Cells (5×104 cells/well) were seeded in 24-well plates and transfected overnight with reporter plasmids, p(XRE.1A1)-Luc (125 ng/well) (Kang et al., 2006(a)), with or without human AhRR expression plasmid (pCDNA3-AhRR Δexon) (Karchner et al., 2009) or fish AhRR expression plasmid (pCDNA3-FAhRR) (Watanabe et al., 2001) using Lipofectamine Plus (Invitrogen). Next, cells were further incubated for 24 hr with various chemicals as indicated and lysed in a reporter lysis buffer (Promega, Madison, WI). Luciferase activity was measured using a luminometer and the luminescence signals were normalized for relative transfection efficiency by measuring β-galactosidase activity of a co-transfected reporter plasmid (Kang et al., 2006(a); Kang et al., 2006(b)).
HPDE6 cells incubated with 10 nM of TCDD or 5 μM of BaP for indicated times were harvested and RNAs were purified with Trizol solution (Invitrogen). Reverse transcription (RT) was performed using Superscript II reverse transcriptase (Invitrogen) according to the manufacturer’s instructions. Quantitative real-time PCR was performed as previously described (Kang et al., 2006(a)). Reactions were performed in tetraplicate using the 1x TaqMan Universal PCR Master Mix (Roche Applied Science), on an Applied Biosystems-Prism Sequence Detector System 7700 and analyzed with SDS software. The mRNA level of GAPDH was also determined for each RNA sample and was used for normalization. The following sequences were used for primer: 5′-ctt gga cct ctt tgg agc tg-3′ (forward) and 5′-cga agg aag agt gtc gga ag-3′ (reverse) for CYP1A1 (NM_000499, +933 ~ +1144); 5′-cac caa ggc tga gac agt ga-3′ (forward) and 5′-gat gac gac tgg gcc tac at-3′ (reverse) for CYP1B1 (NM_000104, +3837 ~ +4000); 5′-gta tga caa cga att tgg cta cag -3′ (forward) and 5′-agc aca ggg tac ttt att gat ggt -3′ (reverse) for GAPDH.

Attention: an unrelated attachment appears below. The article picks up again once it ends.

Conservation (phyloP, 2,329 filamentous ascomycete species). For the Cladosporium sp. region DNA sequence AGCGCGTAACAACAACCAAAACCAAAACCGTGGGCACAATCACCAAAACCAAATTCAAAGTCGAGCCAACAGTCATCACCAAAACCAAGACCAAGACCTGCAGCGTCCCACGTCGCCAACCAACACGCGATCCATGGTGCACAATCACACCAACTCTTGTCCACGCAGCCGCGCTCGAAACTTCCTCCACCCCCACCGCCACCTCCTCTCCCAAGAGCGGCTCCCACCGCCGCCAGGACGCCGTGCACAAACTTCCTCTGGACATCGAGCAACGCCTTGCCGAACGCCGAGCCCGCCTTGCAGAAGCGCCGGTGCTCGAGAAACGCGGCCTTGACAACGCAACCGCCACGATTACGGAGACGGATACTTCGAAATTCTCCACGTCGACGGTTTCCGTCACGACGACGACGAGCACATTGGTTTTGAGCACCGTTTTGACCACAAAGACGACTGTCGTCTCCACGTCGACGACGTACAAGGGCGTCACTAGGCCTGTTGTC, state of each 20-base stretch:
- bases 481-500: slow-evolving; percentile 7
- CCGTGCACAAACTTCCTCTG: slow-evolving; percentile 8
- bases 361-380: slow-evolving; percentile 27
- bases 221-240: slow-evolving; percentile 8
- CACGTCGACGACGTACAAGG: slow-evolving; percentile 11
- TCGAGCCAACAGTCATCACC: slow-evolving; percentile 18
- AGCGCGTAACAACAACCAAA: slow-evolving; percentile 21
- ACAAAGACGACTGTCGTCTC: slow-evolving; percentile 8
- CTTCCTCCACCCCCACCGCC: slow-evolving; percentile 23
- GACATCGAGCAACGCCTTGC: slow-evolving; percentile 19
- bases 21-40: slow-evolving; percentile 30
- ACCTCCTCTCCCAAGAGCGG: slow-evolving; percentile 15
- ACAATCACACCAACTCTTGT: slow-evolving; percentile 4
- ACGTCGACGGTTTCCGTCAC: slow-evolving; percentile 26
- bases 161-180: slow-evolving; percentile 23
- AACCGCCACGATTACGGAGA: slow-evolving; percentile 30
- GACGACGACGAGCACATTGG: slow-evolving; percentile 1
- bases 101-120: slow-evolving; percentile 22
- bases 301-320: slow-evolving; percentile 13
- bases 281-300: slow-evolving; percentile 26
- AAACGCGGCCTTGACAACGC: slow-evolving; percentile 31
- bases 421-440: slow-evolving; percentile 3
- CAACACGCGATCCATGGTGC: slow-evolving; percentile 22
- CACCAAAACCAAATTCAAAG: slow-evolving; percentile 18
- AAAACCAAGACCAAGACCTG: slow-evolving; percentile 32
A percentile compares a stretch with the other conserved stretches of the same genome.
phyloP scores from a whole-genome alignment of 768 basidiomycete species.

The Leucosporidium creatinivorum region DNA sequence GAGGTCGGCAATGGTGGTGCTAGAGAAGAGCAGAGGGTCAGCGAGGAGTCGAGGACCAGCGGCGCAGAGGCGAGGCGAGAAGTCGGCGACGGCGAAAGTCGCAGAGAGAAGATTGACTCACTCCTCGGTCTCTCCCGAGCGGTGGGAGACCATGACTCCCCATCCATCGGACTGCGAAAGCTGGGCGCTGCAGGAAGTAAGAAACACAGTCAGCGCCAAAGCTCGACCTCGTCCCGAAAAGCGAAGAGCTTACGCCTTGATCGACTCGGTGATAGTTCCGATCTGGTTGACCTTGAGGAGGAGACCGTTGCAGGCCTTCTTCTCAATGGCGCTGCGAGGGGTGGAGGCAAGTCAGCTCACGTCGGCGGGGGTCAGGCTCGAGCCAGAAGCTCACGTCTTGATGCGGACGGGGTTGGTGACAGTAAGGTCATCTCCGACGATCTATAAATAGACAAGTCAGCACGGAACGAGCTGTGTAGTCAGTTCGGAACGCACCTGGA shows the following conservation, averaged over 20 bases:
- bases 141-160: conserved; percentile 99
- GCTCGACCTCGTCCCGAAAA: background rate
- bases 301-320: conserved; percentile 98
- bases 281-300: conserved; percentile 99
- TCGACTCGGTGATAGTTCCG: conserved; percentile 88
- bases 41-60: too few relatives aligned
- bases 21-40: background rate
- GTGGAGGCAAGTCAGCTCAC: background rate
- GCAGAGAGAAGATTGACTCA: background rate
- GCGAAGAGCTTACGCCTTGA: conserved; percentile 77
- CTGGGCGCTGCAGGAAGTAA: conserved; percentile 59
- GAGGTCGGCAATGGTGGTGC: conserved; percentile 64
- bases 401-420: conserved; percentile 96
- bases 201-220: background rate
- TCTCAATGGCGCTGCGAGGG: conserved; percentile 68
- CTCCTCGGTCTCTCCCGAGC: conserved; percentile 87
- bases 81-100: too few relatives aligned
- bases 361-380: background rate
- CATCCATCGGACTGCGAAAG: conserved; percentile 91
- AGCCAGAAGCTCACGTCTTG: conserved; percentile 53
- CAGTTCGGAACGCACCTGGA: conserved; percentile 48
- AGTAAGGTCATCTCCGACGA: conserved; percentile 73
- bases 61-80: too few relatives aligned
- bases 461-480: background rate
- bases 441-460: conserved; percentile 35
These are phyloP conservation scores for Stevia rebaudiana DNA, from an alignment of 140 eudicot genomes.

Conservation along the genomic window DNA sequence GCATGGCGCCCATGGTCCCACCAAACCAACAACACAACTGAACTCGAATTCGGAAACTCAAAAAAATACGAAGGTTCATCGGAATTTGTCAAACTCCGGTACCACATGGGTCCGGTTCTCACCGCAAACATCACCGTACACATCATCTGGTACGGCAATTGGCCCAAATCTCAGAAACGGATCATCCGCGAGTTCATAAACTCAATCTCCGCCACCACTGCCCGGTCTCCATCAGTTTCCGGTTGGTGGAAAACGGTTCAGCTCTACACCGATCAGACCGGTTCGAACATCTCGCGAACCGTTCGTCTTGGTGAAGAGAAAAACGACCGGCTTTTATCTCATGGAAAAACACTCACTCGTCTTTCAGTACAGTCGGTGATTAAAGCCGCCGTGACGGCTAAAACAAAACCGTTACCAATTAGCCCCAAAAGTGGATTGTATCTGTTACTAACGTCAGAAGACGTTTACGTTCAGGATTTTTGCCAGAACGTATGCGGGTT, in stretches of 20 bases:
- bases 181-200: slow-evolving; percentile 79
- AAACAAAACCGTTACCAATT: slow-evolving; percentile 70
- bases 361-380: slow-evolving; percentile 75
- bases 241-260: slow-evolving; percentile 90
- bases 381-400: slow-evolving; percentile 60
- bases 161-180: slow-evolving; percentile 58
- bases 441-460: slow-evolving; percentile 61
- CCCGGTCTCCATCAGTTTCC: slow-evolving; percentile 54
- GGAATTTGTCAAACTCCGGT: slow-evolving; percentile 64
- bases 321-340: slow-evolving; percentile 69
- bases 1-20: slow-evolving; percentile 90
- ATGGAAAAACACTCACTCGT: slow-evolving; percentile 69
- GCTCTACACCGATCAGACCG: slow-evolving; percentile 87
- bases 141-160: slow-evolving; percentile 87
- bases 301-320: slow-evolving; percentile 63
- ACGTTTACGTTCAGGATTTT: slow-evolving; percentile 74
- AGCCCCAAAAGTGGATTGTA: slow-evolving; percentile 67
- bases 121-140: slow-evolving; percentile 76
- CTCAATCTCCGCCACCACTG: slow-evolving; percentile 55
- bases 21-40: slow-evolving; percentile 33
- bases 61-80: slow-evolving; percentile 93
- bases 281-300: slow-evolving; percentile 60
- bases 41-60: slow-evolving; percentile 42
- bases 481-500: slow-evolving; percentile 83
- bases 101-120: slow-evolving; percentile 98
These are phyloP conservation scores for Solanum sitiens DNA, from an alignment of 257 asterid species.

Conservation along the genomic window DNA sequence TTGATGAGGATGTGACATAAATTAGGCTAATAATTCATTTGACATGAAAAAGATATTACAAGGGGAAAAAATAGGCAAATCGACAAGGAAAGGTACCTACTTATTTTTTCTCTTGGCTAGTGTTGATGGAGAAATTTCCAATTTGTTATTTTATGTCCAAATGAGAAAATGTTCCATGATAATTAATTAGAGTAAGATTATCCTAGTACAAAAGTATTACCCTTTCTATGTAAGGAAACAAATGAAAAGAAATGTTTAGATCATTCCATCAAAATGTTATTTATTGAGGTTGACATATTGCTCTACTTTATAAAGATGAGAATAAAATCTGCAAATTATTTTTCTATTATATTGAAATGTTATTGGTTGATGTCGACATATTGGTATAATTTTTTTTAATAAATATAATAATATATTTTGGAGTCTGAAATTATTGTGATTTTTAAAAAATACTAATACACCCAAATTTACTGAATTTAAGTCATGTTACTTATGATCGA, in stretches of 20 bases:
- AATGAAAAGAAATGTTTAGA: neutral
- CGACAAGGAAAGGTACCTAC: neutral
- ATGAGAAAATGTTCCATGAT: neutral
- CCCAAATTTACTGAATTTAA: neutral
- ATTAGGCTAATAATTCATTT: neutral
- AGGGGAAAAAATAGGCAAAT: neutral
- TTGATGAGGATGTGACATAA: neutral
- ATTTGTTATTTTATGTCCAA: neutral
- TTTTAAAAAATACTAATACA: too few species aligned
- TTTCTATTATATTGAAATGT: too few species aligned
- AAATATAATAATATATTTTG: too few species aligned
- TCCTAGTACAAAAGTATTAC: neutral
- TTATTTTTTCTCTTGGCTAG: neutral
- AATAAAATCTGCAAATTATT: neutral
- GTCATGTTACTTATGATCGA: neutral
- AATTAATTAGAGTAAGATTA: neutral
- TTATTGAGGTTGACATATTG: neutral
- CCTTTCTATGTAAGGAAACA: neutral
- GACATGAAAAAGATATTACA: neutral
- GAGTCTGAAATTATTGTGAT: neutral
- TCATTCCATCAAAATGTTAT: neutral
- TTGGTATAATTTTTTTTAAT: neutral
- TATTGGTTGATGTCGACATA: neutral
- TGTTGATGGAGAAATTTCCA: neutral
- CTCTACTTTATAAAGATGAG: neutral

Cells were cultured for 24 hr, treated with TCDD or BaP, lysed and centrifuged for total protein analysis. Cytosolic/nuclear fraction and Standard Western blots were prepared and analyzed as described previously (Kang et al., 2006(b)). Primary antibodies used in this experiment are as follows: rabbit polyclonal anti-BRCA1 (C-20, Santa Cruz Biotechnology, Inc), rabbit polyclonal anti-AhR (H-211, Santa Cruz Biotechnology, Inc), rabbit polyclonal anti-CYP1A1 (Affinity BioReagents, Golden, CO), rabbit polyclonal anti-Lamin B1 (Abcam, Cambridge, MA), mouse monoclonal anti-β-tubulin (Sigma), mouse monoclonal anti-β-actin (Sigma). Anti-mouse and -rabbit IgG–peroxidase antibody produced in goat (Sigma) were used for secondary antibody and ECL solution (Santa Cruz Biotechnology, Inc) was used for detection.
Immunofluorescence staining was used to identify the changes of cellular localization of AhR. Cells cultured on coverslips were incubated with 10 nM TCDD for indicated times then fixed with 4 % paraformaldehyde for 15 min. Cells were permeabilized with incubation of 0.1 % Triton X-100 for 5 min and rinsed three times with PBS containing 0.5 % BSA. Then they were incubated with rabbit anti-AhR antibody (H-211, Santa Cruz Biotechnology, Inc) for 3 hr and washed with PBS three times and further incubated with Alexa-fluor 488-conjugated goat anti-rabbit IgG (Molecular Probes, Eugene, OR) for 1 hr. Fluorescence images were taken with a fluorescence microscope (Carl Zeiss, Berlin, Germany).